Dilantin Linked to OsteoporosisApr 30, 2008 | Parker Waichman LLP
A recent study revealed that the popular epilepsy drug Dilantin might be placing young women who take it for a year or more at higher risk for osteoporosis. The April 29 issue of Neurology states the bone loss described in the research was actually eight times higher than that experienced by pre-menopausal women not taking epilepsy drugs. "That suggests that if these women remain on this medication and have ongoing significant or accelerated bone loss that over time, they will be entering the peri-menopausal period with lower bone density and therefore a greater risk for low bone mineral density over time and therefore a higher risk of fractures," said study lead author Dr. Alison M. Pack, assistant professor of clinical neurology at Columbia University in New York City. Pack received funding from GlaxoSmithKline and other pharmaceutical companies for the study.
According to Dr. R. Eugene Ramsay, director of the International Center for Epilepsy at the University of Miami Miller School of Medicine, 90 percent of older people who have seizures are put on Dilantin, generally because of its low cost. "It's particularly important, because the older population has the highest incidence of epilepsy. There are more new-onset seizures occurring there and yet they are getting the cheapest and worst treatment," he said.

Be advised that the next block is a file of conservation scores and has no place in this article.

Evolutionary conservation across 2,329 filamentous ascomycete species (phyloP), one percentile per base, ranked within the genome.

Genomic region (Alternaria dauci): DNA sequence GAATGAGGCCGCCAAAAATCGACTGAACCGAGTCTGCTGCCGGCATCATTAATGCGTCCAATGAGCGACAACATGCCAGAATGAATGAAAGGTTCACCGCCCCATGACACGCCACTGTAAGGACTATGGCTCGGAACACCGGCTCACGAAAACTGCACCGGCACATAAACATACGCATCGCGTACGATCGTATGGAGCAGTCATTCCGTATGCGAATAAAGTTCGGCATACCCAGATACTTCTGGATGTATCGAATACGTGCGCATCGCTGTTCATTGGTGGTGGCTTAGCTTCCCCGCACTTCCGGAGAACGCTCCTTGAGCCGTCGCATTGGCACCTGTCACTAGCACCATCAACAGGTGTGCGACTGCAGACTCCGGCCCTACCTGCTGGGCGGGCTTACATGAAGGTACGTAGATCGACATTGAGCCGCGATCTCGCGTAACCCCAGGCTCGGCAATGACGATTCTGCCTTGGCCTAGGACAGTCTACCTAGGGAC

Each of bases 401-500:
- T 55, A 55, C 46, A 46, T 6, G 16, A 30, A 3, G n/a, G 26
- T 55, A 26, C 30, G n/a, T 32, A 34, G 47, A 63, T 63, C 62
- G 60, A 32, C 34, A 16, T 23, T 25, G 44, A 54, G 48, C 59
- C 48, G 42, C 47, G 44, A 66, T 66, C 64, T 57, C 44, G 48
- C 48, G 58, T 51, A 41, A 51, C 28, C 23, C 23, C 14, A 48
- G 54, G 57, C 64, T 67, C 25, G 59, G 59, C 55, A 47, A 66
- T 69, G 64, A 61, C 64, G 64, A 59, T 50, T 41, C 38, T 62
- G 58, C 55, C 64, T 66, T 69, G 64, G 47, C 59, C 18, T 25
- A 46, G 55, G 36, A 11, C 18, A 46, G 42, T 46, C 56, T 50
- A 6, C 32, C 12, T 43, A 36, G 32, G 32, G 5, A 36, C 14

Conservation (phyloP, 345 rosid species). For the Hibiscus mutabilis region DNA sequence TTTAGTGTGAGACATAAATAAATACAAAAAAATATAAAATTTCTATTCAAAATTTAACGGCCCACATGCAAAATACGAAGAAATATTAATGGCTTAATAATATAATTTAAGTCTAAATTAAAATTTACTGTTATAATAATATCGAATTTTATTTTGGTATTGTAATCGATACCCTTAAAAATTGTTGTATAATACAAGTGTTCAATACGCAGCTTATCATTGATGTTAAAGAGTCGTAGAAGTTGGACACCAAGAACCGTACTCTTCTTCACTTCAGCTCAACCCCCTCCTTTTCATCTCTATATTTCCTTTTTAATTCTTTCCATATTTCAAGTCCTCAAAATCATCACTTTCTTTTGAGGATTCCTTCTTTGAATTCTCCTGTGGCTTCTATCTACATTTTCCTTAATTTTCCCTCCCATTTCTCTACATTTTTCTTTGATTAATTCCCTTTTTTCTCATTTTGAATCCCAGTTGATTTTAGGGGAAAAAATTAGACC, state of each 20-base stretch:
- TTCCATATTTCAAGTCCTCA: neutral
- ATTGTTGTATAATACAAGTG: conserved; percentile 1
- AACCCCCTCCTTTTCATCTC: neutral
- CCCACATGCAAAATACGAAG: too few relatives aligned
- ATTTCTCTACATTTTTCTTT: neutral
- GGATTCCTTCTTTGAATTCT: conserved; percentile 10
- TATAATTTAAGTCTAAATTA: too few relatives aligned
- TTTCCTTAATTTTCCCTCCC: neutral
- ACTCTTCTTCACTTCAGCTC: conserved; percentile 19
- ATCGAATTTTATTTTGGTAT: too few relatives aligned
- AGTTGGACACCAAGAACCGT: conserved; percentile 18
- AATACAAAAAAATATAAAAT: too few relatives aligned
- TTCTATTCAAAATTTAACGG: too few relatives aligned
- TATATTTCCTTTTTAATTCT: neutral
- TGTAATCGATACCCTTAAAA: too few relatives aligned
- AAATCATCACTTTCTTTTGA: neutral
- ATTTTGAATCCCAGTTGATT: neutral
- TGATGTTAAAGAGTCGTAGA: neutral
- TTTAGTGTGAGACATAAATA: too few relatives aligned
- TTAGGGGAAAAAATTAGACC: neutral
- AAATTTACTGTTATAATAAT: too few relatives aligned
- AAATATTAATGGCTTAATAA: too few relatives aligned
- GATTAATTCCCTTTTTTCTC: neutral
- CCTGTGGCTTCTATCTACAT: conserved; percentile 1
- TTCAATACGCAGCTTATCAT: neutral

This study—partially supported by GlaxoSmithKline, which makes Lamictal—involved 93 pre-menopausal women from the ages of 18 to 40 with epilepsy. Each woman either took Dilantin (phenytoin), Tegretol (carbamazepine), Lamictal (lamotrigine), or Depokote (valproate). All women took 1,000 milligrams of calcium daily and were physically active. After one year, women taking Dilantin lost 2.6 percent of their bone density in the femoral neck of the hip while bone mineral density stayed about the same in the other three groups; bone mineral density stayed the same at the spine and the total hip. The speed—one year—at which Dilantin affected bone health was surprising, said Dr. Steven V. Pacia, director of the division of neurology at Lenox Hill Hospital in New York City.
Women who require epilepsy drugs can either switch to a medication other than Dilantin or they can increase their calcium intake, said Pack; however, according to Pacia, calcium supplementation may not be sufficient to offset Dilantin’s bone-depleting effects. "There may be a direct affect on bone absorption of calcium," Pacia said. "If the mechanism is damaged, the bone is not going to be able to take up calcium. An alternate drug that doesn't cause the same problem is preferable. In the rare cases we had to use Dilantin, drugs like Fosamax and Boniva can be used to try to counteract the effect, and that does happen."
Earlier research revealed an adverse effect on anti-epileptic drug treatment—including Dilantin and other drugs—on bone and mineral metabolism. And one previous study revealed anti-seizure medications had the same effect on the incidence of osteoporosis in older men as it did in older women, Ramsay said. "We're just beginning to recognize that we need to look at the long-term health care issues of anti-convulsants," Ramsay said.